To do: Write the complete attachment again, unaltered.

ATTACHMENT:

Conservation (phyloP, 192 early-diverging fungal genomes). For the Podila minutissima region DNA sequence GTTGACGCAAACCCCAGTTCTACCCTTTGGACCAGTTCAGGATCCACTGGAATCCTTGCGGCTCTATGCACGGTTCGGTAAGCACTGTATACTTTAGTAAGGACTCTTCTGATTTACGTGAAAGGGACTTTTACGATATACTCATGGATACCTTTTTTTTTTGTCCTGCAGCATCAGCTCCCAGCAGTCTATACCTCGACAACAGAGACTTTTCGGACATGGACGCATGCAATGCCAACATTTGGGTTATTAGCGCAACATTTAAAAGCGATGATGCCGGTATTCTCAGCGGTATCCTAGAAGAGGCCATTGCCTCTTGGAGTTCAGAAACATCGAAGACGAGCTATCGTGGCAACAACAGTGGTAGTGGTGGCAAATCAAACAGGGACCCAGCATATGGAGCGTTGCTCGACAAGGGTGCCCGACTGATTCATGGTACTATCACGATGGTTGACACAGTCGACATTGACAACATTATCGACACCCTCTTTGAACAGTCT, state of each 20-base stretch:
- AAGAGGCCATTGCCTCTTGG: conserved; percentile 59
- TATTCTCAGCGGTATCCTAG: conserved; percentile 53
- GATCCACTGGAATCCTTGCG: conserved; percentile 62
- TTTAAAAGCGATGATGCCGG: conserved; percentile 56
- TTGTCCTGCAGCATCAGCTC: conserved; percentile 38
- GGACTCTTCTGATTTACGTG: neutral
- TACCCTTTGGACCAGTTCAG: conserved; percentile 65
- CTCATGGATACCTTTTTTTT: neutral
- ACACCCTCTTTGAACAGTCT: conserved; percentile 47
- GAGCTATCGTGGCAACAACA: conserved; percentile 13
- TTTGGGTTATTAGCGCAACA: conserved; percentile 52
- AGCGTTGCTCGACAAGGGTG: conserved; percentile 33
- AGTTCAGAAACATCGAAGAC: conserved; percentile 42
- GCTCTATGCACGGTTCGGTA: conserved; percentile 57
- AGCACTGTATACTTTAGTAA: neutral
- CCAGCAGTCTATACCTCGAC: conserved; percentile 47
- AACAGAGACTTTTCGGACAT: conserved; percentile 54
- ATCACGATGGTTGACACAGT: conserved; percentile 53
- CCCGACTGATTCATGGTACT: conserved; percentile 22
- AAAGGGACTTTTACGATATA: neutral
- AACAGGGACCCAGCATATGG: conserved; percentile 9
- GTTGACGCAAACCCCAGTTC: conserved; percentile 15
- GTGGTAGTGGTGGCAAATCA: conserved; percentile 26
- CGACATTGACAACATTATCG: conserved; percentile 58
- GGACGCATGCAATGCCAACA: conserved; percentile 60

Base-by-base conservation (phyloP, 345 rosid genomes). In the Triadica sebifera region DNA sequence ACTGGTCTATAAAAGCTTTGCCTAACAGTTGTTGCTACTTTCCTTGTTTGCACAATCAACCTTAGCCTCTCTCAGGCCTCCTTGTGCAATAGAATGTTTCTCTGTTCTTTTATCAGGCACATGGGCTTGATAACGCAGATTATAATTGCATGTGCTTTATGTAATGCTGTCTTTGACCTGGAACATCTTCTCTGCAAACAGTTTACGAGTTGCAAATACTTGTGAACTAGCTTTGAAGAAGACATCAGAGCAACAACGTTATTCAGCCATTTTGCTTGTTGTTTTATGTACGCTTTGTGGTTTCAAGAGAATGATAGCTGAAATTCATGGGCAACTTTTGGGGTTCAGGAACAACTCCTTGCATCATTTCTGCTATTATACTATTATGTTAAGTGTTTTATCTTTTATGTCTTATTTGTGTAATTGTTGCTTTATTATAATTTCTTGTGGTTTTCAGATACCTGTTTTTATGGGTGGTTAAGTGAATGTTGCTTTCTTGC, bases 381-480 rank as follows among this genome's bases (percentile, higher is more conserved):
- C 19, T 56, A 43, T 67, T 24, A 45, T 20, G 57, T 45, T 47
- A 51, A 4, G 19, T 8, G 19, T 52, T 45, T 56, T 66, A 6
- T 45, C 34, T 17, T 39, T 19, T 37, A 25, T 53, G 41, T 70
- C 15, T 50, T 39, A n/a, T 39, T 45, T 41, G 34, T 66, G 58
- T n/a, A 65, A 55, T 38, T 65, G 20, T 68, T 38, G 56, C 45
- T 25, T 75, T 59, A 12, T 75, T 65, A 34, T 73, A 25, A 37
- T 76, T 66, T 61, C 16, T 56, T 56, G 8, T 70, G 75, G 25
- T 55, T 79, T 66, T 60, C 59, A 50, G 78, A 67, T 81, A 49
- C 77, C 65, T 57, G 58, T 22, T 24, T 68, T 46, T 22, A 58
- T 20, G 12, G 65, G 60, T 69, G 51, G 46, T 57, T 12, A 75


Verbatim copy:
Conservation (phyloP, 192 early-diverging fungal genomes). For the Podila minutissima region DNA sequence GTTGACGCAAACCCCAGTTCTACCCTTTGGACCAGTTCAGGATCCACTGGAATCCTTGCGGCTCTATGCACGGTTCGGTAAGCACTGTATACTTTAGTAAGGACTCTTCTGATTTACGTGAAAGGGACTTTTACGATATACTCATGGATACCTTTTTTTTTTGTCCTGCAGCATCAGCTCCCAGCAGTCTATACCTCGACAACAGAGACTTTTCGGACATGGACGCATGCAATGCCAACATTTGGGTTATTAGCGCAACATTTAAAAGCGATGATGCCGGTATTCTCAGCGGTATCCTAGAAGAGGCCATTGCCTCTTGGAGTTCAGAAACATCGAAGACGAGCTATCGTGGCAACAACAGTGGTAGTGGTGGCAAATCAAACAGGGACCCAGCATATGGAGCGTTGCTCGACAAGGGTGCCCGACTGATTCATGGTACTATCACGATGGTTGACACAGTCGACATTGACAACATTATCGACACCCTCTTTGAACAGTCT, state of each 20-base stretch:
- AAGAGGCCATTGCCTCTTGG: conserved; percentile 59
- TATTCTCAGCGGTATCCTAG: conserved; percentile 53
- GATCCACTGGAATCCTTGCG: conserved; percentile 62
- TTTAAAAGCGATGATGCCGG: conserved; percentile 56
- TTGTCCTGCAGCATCAGCTC: conserved; percentile 38
- GGACTCTTCTGATTTACGTG: neutral
- TACCCTTTGGACCAGTTCAG: conserved; percentile 65
- CTCATGGATACCTTTTTTTT: neutral
- ACACCCTCTTTGAACAGTCT: conserved; percentile 47
- GAGCTATCGTGGCAACAACA: conserved; percentile 13
- TTTGGGTTATTAGCGCAACA: conserved; percentile 52
- AGCGTTGCTCGACAAGGGTG: conserved; percentile 33
- AGTTCAGAAACATCGAAGAC: conserved; percentile 42
- GCTCTATGCACGGTTCGGTA: conserved; percentile 57
- AGCACTGTATACTTTAGTAA: neutral
- CCAGCAGTCTATACCTCGAC: conserved; percentile 47
- AACAGAGACTTTTCGGACAT: conserved; percentile 54
- ATCACGATGGTTGACACAGT: conserved; percentile 53
- CCCGACTGATTCATGGTACT: conserved; percentile 22
- AAAGGGACTTTTACGATATA: neutral
- AACAGGGACCCAGCATATGG: conserved; percentile 9
- GTTGACGCAAACCCCAGTTC: conserved; percentile 15
- GTGGTAGTGGTGGCAAATCA: conserved; percentile 26
- CGACATTGACAACATTATCG: conserved; percentile 58
- GGACGCATGCAATGCCAACA: conserved; percentile 60

Base-by-base conservation (phyloP, 345 rosid genomes). In the Triadica sebifera region DNA sequence ACTGGTCTATAAAAGCTTTGCCTAACAGTTGTTGCTACTTTCCTTGTTTGCACAATCAACCTTAGCCTCTCTCAGGCCTCCTTGTGCAATAGAATGTTTCTCTGTTCTTTTATCAGGCACATGGGCTTGATAACGCAGATTATAATTGCATGTGCTTTATGTAATGCTGTCTTTGACCTGGAACATCTTCTCTGCAAACAGTTTACGAGTTGCAAATACTTGTGAACTAGCTTTGAAGAAGACATCAGAGCAACAACGTTATTCAGCCATTTTGCTTGTTGTTTTATGTACGCTTTGTGGTTTCAAGAGAATGATAGCTGAAATTCATGGGCAACTTTTGGGGTTCAGGAACAACTCCTTGCATCATTTCTGCTATTATACTATTATGTTAAGTGTTTTATCTTTTATGTCTTATTTGTGTAATTGTTGCTTTATTATAATTTCTTGTGGTTTTCAGATACCTGTTTTTATGGGTGGTTAAGTGAATGTTGCTTTCTTGC, bases 381-480 rank as follows among this genome's bases (percentile, higher is more conserved):
- C 19, T 56, A 43, T 67, T 24, A 45, T 20, G 57, T 45, T 47
- A 51, A 4, G 19, T 8, G 19, T 52, T 45, T 56, T 66, A 6
- T 45, C 34, T 17, T 39, T 19, T 37, A 25, T 53, G 41, T 70
- C 15, T 50, T 39, A n/a, T 39, T 45, T 41, G 34, T 66, G 58
- T n/a, A 65, A 55, T 38, T 65, G 20, T 68, T 38, G 56, C 45
- T 25, T 75, T 59, A 12, T 75, T 65, A 34, T 73, A 25, A 37
- T 76, T 66, T 61, C 16, T 56, T 56, G 8, T 70, G 75, G 25
- T 55, T 79, T 66, T 60, C 59, A 50, G 78, A 67, T 81, A 49
- C 77, C 65, T 57, G 58, T 22, T 24, T 68, T 46, T 22, A 58
- T 20, G 12, G 65, G 60, T 69, G 51, G 46, T 57, T 12, A 75